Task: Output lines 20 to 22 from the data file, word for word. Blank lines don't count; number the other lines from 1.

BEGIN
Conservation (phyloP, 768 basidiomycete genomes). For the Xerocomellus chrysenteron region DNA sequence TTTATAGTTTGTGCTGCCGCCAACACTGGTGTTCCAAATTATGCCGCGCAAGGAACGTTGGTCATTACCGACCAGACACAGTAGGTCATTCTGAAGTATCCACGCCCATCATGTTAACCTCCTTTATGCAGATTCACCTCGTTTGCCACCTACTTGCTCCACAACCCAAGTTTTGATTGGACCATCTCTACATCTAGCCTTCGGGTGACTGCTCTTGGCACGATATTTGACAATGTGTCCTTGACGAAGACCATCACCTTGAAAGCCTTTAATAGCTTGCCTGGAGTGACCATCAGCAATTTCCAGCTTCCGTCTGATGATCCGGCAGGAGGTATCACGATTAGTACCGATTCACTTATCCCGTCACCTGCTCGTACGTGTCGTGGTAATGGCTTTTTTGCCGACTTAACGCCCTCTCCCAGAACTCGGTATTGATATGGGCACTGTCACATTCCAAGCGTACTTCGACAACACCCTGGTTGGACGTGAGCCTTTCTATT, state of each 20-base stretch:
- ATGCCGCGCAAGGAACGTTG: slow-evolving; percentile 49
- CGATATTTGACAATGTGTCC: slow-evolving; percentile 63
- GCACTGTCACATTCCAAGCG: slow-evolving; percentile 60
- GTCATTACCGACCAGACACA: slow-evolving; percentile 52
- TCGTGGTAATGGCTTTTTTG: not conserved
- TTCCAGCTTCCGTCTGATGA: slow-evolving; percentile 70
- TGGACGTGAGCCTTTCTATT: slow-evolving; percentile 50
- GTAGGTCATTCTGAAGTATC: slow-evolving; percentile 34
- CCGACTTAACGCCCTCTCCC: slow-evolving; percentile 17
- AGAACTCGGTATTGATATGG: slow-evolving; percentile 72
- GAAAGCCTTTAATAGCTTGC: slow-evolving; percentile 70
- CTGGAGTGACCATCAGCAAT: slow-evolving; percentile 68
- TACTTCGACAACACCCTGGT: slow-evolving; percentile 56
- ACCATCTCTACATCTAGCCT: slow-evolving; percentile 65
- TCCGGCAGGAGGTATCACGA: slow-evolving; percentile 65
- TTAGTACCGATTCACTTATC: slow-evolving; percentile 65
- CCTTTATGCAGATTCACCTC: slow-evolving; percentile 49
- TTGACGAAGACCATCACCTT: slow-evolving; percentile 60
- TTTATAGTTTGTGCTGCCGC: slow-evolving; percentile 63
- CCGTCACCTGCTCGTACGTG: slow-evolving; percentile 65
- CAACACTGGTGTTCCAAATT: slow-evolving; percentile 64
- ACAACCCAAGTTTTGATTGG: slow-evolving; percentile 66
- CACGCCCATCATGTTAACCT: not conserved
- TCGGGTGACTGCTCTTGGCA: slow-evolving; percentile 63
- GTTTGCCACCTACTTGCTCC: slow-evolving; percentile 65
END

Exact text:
- TTTATAGTTTGTGCTGCCGC: slow-evolving; percentile 63
- CCGTCACCTGCTCGTACGTG: slow-evolving; percentile 65
- CAACACTGGTGTTCCAAATT: slow-evolving; percentile 64